Last night, after a day and a half of gliding along all tickety-boo and daring to think we might have it like that all the way to the Marquesas, a huge squall line put paid to that notion. Seeing the rapid approach, around 1:30 am, of a long, nasty black cloud with rain under it so dense it blocked out all moonlight, I called to Jim, who came up and doused and secured the spinnaker just before it hit. Buckets of rain, loads of wind, rising seas, and a quick jot of our position in the log in case lightning hit (there was none) saw us go from peaceful to carooming at 5+ knots under double-reefed main alone, in a direction diverging from our rhumb line.
Soaked, chilled, tired and grumpy, I said Bag This, hove the boat to, went below and went to bed. Good decision. Jim, who was off-watch in his bunk, thought so, too.
This morning not even the spinnaker would fill. Big leftover seas made steering, even by hand, almost impossible, and the soundscape was as if two sumo wrestlers were having a towel fight overhead. That ole homicidal feelin' returned, but after awhile I felt more like laughing at the ridiculosity of it all. We managed to move forward at 1 knot, most of that current, and finally in early afternoon the wind came back--light, but usable. We're making about 3 knots now. And gunnin' fer that wind with the determination of a labrador retriever in a school lunchroom. Okay, too many metaphors. So sue me.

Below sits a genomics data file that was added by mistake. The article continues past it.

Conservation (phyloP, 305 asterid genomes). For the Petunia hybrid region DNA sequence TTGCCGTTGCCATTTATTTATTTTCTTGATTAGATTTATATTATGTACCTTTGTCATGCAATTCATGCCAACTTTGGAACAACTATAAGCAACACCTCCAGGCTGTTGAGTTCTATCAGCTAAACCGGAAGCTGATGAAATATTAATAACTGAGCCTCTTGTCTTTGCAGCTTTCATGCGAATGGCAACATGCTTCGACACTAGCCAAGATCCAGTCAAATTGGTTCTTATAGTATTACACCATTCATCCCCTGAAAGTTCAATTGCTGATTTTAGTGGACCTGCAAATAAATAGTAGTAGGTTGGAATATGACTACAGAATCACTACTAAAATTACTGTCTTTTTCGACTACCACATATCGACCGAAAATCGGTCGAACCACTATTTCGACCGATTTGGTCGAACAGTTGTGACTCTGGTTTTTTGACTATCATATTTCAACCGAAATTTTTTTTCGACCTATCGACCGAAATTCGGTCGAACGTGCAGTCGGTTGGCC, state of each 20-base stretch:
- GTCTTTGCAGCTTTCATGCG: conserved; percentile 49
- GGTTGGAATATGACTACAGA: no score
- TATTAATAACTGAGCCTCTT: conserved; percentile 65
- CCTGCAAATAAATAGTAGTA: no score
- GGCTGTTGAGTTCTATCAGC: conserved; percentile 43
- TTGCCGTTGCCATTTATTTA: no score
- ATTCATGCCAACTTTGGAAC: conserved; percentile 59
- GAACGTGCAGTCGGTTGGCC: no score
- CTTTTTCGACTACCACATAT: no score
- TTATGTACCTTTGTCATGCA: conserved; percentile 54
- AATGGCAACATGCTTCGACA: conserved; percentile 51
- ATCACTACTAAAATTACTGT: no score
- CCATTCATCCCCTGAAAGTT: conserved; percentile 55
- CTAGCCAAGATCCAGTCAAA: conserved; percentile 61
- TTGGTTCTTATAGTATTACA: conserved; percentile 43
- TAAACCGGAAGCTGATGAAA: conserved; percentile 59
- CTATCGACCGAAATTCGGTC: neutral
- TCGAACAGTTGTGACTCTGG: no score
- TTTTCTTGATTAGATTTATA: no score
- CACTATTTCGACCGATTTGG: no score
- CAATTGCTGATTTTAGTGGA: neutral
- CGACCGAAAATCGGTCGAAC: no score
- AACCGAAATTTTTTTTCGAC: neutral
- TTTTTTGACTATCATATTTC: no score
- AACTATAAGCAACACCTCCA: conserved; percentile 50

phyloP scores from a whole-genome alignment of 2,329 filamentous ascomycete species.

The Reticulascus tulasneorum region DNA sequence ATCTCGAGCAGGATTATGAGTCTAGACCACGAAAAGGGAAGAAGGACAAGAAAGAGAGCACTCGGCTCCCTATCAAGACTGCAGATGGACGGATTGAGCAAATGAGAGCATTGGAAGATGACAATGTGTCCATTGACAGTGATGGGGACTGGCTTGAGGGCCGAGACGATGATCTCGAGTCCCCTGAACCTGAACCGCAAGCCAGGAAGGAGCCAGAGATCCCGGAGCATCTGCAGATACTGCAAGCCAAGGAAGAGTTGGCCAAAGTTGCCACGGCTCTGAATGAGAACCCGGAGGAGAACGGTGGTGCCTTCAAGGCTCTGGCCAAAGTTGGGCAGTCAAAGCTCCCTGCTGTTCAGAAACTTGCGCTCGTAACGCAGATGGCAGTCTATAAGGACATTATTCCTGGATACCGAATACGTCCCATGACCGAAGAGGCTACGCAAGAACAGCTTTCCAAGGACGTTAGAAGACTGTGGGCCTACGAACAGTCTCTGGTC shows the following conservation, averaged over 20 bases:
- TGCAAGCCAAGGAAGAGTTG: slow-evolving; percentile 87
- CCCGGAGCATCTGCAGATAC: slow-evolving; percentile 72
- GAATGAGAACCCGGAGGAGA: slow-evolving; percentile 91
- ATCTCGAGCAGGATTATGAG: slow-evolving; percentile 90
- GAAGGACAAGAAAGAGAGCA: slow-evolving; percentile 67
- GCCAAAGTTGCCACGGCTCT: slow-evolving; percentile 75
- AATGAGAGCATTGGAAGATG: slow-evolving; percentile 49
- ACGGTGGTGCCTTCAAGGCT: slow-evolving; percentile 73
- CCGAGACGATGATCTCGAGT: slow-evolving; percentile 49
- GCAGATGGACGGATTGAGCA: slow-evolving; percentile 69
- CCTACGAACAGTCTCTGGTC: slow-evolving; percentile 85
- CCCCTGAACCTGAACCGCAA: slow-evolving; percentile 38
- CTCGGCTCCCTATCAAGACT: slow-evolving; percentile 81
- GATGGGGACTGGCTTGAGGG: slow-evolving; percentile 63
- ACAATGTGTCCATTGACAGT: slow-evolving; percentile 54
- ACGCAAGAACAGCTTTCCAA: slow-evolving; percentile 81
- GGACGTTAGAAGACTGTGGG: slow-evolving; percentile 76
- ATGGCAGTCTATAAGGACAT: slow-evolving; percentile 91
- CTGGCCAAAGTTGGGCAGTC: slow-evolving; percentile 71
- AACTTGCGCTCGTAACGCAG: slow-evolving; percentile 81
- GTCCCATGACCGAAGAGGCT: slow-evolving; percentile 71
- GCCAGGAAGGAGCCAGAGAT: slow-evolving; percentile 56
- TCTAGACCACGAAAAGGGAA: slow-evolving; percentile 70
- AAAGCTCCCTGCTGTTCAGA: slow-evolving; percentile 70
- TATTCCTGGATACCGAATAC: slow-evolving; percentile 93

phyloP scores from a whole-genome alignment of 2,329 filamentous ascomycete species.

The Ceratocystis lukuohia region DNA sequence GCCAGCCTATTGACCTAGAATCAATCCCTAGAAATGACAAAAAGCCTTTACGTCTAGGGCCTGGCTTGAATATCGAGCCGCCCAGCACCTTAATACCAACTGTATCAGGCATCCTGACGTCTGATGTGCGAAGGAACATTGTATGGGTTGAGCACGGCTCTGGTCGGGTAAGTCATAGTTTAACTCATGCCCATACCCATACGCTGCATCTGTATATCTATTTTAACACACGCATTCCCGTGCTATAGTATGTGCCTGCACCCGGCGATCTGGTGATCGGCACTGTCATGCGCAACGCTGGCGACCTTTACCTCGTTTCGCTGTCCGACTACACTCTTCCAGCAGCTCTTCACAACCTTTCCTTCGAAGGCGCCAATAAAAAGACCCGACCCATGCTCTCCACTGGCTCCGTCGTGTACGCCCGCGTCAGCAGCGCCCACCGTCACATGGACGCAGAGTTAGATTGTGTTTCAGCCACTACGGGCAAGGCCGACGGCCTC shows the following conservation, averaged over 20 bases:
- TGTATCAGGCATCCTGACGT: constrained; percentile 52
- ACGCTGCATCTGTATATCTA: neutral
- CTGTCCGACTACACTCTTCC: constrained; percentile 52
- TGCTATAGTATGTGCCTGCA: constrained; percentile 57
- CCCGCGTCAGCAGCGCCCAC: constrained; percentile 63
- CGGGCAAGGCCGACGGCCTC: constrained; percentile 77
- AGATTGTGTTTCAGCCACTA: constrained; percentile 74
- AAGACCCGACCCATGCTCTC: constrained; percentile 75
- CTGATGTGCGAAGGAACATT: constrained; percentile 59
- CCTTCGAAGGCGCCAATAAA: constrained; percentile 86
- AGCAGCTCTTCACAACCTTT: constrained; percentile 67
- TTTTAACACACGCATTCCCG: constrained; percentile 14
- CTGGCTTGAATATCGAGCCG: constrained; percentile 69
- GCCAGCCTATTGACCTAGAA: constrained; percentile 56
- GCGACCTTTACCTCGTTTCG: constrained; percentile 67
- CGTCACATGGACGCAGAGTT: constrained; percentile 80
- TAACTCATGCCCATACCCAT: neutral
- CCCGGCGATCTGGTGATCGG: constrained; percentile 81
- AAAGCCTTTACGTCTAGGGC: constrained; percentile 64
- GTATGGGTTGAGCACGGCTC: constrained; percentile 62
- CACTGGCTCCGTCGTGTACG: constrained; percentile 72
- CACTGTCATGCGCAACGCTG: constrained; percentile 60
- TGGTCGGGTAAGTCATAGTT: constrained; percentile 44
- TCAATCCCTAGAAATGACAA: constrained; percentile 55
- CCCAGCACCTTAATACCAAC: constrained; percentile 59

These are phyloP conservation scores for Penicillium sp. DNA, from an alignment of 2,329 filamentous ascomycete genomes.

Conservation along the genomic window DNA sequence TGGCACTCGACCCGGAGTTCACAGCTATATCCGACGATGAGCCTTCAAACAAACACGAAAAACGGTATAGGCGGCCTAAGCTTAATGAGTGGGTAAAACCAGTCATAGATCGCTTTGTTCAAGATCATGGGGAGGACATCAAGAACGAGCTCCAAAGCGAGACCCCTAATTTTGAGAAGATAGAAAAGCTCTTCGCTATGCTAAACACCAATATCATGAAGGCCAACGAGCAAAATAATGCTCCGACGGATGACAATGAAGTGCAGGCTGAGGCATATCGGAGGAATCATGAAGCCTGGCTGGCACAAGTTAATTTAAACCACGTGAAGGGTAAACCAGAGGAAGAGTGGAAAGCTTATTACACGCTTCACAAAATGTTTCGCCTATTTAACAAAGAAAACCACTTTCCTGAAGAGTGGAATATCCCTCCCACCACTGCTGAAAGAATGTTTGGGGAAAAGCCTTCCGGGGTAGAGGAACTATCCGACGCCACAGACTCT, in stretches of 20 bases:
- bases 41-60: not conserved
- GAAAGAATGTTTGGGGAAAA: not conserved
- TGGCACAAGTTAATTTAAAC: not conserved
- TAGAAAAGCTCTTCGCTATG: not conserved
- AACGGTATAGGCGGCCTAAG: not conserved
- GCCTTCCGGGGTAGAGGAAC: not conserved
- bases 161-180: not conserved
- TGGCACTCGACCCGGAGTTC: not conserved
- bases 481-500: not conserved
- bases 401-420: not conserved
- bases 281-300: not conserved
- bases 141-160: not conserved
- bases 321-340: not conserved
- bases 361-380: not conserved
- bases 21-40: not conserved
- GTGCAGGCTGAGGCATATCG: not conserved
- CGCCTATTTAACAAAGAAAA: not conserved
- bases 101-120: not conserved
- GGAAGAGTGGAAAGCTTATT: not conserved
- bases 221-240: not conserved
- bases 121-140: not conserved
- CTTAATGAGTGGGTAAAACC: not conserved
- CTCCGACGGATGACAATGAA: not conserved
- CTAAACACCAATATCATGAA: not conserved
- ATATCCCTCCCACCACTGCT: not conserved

Meanwhile, at the very moment I was talking on the radio at noon to 3 other boats (Southern Cross, Ladybug and Buena Vista) and lamenting the lack of wildlife we're seeing, Jim yelled, "THERE'S A HUGE FISH RIGHT NEXT TO THE BOAT!" Turned out to be a pilot whale, in a pod of at least 2 dozen! They made our day, swimming lazily alongside.
We. Will. Get. There. Dad. Gumit.
Sent via Ham radio